Jan 10, 2010 at 3:36 pm #1253996
Mr. B's efforts to nurse me back to health during my recent bout with the flu included opening a can of Progresso Chicken Tuscany soup for lunch yesterday. I read the label and figured maybe I could duplicate it with dehydrated food for backpacking. I feel much better today and tried it. It worked well, and it's certainly open to editing to suit your own preferences.
I used harmonyhousefoods.com's dried vegetables and beans, and packitgourmet.com's soy powder and freeze-dried chicken. I didn't use all the ingredients listed on the can, mostly because I have no idea what corn syrup solids are.
I pre-soaked the soup ingredients for a few hours with 1/4 C unheated water, because the beans and veggies take longer to hydrate and soften than the time the water stays hot. So plan ahead – add the water at breakfast for lunch soup, or in the afternoon for dinner soup.
Chicken Tuscany Soup
Combine the following in a 1-pint freezer bag:
1/2 of a chicken bouillon cube
2 TB dried northern beans
1 TB freeze-dried chicken (optional – but then you'd have to call it Tuscany soup)
1 TB Nido powdered milk (Nido is whole milk and not fat free, and therefore a bit creamier)
1 ts dried carrots
1 ts dried spinach
1 ts dried celery
1 ts dried tomatoes
1 ts dried onion
1/4 ts soy powder
dash of salt
pinch of garlic powder
Add 1/4 C water and let hydrate a few hours. Add 3/4 C boiling water, stir, seal, put in a cozy, and wait about 10 minutes before eating. I'm thinking Sarah's savory muffins would go well with it.Jan 10, 2010 at 4:37 pm #1561471
Hope you don't mind that I posted your recipe on the site ;-) Yum!!!!Jan 10, 2010 at 5:09 pm #1561482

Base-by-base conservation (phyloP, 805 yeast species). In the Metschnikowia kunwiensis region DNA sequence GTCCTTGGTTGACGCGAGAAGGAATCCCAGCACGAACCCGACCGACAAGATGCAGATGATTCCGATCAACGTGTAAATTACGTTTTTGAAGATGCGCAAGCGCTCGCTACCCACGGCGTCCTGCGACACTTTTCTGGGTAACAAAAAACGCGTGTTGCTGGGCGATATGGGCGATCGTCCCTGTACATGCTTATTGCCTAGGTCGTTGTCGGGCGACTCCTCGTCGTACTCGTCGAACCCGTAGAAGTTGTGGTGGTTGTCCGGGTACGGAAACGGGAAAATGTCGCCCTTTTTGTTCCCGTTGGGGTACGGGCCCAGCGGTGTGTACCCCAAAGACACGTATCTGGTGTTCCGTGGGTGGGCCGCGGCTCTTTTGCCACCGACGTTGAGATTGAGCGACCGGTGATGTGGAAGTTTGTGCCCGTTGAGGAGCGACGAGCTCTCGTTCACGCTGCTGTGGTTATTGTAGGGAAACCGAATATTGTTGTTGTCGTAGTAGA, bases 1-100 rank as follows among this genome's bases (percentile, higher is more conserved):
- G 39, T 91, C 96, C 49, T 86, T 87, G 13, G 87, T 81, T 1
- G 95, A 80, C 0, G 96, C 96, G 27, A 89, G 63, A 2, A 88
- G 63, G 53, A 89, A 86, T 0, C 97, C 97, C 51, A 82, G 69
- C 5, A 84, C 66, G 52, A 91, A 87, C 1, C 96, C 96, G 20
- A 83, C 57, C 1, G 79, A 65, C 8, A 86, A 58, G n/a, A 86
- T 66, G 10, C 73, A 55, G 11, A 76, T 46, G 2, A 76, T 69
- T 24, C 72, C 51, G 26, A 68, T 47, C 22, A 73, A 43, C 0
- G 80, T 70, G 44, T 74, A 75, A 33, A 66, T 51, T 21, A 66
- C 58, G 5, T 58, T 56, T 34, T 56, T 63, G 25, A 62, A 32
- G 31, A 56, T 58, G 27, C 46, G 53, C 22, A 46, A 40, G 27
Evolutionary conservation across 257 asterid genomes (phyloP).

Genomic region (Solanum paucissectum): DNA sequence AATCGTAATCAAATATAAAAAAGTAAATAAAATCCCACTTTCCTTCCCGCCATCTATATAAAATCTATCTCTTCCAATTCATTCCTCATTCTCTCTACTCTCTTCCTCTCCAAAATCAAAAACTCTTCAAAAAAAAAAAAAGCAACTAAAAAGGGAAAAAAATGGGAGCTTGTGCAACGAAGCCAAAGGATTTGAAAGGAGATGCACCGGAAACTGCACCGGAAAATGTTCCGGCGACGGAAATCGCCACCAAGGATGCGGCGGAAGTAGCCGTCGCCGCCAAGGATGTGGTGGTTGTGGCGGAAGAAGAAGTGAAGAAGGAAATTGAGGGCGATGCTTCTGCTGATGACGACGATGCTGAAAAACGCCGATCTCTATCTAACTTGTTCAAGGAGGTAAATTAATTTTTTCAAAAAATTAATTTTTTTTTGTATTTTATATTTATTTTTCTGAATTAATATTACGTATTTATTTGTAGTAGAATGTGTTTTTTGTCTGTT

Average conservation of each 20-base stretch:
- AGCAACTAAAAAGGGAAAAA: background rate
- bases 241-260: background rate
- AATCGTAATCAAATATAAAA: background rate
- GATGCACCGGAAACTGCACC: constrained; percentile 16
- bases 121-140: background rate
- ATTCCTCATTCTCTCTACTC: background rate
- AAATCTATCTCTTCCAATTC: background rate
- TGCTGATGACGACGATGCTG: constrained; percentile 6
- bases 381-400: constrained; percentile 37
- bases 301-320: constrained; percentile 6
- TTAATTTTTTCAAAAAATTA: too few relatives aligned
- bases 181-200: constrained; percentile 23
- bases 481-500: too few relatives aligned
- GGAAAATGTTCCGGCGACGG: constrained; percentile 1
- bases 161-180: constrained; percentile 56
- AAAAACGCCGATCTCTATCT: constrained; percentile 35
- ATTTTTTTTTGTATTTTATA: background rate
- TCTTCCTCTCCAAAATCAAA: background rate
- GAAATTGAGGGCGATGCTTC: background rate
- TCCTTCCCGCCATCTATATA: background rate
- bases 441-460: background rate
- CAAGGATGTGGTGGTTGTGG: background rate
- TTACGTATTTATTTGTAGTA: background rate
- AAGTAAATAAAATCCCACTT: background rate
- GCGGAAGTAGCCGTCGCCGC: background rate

I don't mind at all. In fact, I'm flattered. I just made a pizza muffin, and it is fluffy and yummy. I can tell I'm getting better, because now I want a big piece of chocolate cake.Jan 10, 2010 at 5:50 pm #1561498
Mmmmmm….chocolate cake!Jan 14, 2010 at 3:58 am #1562585
What's the purpose of soy powder? Is a substitute necessary or can it just be left out?Jan 14, 2010 at 6:44 am #1562616
The "soy powder" is soy sauce powder. You can of course just use a packet of liquid soy sauce. The powder is quite neat to use and avoids carrying liquids!Jan 14, 2010 at 7:01 am #1562624
But what's the answer to her question–can the soy simply be left out, or would that mess up the flavor? Sounds like it should be called Asian Chicken Tuscany Soup, if you include it.Jan 14, 2010 at 7:12 am #1562635
Not to answer it for Kathleen….but here is my take:
A recipe is only a guide ;-P If a person doesn't care for the taste of soy sauce…the adapt it to your own taste. There are many flavorings a person can use instead. Soy sauce adds a certain element though (I even use soy sauce on a low sodium diet – I just buy lower sodium versions, you can even find that in packets online from Minimus).Jan 14, 2010 at 8:09 am #1562650
OK, Sarah, I have the ingredients soaking in a bowl right now, sans soy. This will be an interesting breakfast. I'll have soy at the ready in case it's needed. By the way, where does one find PINT-sized freezer ziplocks?Jan 14, 2010 at 9:20 am #1562672
let us know how it works without the soy, Gary. I wasn't sure if it was for flavor or consistancy, like a thickener. If so, potato starch would work.Jan 14, 2010 at 9:51 am #1562686